Lisa Sandberg, a reporter for the San Antonio Express News, testified that she interviewed Vodochodsky in the spring of 2000. During that interview, he told her that Engleton had been very upset about his arrest and at one point had said that he wanted to kill some deputies. Vodochodsky said that he had not taken Engleton seriously and had told him, "Don't worry about it. I'll get you out of jail." He said that he had told Engleton, "it's not worth it." Vodochodsky told Sandberg that, after he bailed Engleton out of jail, they had gone "to a gun shop where they bought ammunition" to use at a firing range. Vodochodsky also told Sandberg that he had not had any "prior knowledge" of Engleton's "plan" and that he had had no idea that Engleton "would use the more than 300 rounds of ammunition to fatally shoot the officers." Vodochodsky told Sandberg that he left the residence at 7:45 p.m. on the night of the murders. Sandberg also testified that, when she was interviewing him, Vodochodsky asked her what section of the newspaper the article would appear in. When she told him that it might appear on the front page, Vodochodsky said that that was interesting.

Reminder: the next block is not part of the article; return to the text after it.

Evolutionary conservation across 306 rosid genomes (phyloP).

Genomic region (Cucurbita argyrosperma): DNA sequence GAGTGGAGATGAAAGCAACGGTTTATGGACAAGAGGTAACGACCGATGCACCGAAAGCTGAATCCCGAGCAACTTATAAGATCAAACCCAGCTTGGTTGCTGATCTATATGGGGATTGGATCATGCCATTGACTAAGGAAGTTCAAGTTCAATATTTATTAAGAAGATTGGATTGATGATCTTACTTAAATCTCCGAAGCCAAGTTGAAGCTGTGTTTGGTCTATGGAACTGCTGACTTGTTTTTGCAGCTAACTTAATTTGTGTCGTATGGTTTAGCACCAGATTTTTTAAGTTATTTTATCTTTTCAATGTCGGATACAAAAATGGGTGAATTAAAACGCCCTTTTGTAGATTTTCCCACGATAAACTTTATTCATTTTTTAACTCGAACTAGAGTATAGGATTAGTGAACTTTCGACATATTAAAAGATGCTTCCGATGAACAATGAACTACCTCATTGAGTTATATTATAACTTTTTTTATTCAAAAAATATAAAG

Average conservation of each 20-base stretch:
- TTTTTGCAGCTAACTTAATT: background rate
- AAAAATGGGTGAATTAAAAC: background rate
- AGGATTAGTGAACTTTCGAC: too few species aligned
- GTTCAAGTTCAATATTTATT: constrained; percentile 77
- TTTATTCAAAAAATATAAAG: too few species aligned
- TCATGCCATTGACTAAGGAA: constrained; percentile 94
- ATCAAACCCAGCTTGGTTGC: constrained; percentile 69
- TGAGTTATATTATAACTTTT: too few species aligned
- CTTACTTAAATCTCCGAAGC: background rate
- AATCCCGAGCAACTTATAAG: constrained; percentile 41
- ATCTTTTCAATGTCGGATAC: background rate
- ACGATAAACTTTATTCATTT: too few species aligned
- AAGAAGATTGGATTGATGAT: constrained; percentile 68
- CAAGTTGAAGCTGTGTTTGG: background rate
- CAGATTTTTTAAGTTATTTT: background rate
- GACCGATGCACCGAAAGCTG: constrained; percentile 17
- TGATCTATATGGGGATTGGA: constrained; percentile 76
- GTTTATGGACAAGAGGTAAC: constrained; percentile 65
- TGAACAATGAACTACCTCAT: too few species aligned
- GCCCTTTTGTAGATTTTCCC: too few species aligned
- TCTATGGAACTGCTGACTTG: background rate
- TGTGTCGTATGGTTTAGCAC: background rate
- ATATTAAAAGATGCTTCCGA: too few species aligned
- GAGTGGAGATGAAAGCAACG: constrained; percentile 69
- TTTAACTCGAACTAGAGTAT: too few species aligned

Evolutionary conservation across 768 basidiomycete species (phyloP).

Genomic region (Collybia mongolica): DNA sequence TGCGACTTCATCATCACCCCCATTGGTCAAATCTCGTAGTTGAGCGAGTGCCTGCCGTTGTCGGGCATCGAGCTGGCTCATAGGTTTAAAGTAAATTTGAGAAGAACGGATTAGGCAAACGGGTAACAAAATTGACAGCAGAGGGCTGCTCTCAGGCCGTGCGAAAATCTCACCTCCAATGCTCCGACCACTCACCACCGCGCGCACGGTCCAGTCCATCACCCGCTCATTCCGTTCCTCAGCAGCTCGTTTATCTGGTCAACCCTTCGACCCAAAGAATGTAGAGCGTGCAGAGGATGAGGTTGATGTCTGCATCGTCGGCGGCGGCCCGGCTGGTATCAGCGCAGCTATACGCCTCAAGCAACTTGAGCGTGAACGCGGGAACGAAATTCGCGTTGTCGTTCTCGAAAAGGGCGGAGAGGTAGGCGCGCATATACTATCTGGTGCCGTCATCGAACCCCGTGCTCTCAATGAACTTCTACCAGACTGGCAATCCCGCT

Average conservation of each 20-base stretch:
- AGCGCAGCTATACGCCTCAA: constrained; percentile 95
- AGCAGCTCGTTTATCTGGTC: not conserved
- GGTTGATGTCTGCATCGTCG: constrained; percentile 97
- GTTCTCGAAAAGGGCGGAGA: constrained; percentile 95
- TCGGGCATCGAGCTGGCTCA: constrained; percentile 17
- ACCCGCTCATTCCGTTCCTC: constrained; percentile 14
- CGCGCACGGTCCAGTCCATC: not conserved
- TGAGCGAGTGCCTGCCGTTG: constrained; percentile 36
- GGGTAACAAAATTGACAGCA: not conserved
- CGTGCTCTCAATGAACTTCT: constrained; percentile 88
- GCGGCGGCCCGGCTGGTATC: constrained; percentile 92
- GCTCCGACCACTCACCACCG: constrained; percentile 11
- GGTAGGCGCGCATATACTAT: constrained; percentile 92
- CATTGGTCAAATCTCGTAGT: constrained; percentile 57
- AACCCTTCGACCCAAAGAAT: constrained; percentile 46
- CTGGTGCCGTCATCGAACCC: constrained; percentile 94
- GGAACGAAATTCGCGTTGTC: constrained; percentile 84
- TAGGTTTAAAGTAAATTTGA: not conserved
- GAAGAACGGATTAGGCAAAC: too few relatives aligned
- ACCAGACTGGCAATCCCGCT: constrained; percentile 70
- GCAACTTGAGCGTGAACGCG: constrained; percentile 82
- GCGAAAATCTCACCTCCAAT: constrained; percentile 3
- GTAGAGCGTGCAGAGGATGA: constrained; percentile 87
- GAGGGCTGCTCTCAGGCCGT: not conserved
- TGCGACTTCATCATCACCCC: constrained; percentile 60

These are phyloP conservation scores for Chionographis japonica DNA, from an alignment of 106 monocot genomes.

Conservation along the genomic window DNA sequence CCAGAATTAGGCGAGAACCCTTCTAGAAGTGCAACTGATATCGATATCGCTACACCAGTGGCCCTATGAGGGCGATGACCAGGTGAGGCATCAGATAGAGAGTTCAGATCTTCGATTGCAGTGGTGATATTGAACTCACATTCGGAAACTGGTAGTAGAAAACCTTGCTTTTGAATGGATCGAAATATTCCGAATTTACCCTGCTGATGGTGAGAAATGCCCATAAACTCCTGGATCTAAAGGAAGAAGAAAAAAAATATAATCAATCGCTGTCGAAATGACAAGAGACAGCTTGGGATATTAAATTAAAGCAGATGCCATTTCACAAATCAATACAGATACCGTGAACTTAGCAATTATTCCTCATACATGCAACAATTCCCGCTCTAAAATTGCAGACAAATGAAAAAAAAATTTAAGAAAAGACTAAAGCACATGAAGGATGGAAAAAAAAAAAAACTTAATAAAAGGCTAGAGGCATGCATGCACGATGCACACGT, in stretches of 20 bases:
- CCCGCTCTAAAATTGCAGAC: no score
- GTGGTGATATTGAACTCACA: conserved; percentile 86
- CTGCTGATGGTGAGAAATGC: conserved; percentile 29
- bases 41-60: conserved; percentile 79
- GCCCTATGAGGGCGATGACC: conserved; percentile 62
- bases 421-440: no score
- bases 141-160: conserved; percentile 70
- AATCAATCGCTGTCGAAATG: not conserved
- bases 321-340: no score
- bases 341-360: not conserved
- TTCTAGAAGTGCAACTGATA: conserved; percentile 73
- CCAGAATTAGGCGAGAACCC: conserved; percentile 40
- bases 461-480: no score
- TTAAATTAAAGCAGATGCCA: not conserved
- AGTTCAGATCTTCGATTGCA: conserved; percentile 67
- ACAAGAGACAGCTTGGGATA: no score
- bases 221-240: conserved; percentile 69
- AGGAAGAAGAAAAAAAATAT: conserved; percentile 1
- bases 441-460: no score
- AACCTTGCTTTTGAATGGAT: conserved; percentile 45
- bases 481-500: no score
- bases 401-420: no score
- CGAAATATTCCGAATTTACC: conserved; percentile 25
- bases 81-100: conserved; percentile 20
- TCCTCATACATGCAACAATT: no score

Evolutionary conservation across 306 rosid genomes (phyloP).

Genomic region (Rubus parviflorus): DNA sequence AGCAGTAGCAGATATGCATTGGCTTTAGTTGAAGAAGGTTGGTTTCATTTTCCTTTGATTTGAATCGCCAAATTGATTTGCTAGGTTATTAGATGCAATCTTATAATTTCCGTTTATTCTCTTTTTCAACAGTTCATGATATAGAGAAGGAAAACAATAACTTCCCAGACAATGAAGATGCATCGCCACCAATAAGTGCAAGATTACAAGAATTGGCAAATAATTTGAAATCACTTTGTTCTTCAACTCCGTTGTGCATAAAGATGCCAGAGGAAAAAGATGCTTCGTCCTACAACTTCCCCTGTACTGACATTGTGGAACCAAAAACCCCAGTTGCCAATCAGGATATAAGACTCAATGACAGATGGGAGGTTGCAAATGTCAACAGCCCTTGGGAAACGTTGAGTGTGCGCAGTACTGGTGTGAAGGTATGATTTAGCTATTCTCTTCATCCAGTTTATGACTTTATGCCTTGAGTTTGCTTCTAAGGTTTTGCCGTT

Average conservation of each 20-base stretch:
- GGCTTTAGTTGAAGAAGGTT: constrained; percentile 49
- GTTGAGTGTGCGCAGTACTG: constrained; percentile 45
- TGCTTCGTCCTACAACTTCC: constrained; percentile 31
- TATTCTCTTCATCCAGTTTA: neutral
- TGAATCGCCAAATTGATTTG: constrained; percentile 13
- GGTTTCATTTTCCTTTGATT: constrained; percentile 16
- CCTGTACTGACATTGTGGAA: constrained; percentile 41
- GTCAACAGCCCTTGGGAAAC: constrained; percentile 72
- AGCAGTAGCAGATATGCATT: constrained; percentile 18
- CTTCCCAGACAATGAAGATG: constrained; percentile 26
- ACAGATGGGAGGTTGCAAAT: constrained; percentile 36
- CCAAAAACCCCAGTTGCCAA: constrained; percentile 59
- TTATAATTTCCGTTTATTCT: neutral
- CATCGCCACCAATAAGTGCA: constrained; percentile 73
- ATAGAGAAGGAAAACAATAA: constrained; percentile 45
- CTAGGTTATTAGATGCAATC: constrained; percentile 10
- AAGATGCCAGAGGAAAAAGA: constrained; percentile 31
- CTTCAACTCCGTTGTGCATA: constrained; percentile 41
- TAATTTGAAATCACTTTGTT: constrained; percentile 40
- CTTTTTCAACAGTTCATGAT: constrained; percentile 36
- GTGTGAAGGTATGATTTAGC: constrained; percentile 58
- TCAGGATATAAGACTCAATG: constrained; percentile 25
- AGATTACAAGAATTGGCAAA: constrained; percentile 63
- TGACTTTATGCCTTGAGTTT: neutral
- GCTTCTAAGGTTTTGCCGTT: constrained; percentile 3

Violet Engleton testified that she, Engleton and Vodochodsky watched the movie "Set it Off" often, and that they all liked it. In that movie, she testified, four girls rob a bank and then die in a shoot-off with police officers. She testified that Engleton said that that is the way that he would like to die. Sara Lopez also testified that Engleton and Vodochodsky watched that movie a lot. She testified that when she watched "Set it Off" with Engleton, he told her that "if he was ever wanted by the law, that's how he would go out" and that Vodochodsky "said the same thing."

Some time after Vodochodsky was incarcerated, jail personnel found in his possession a note containing numbers and simple mathematical calculations. Beside one number was the word "bond" and beside another number was the word "bullets."

D. Analysis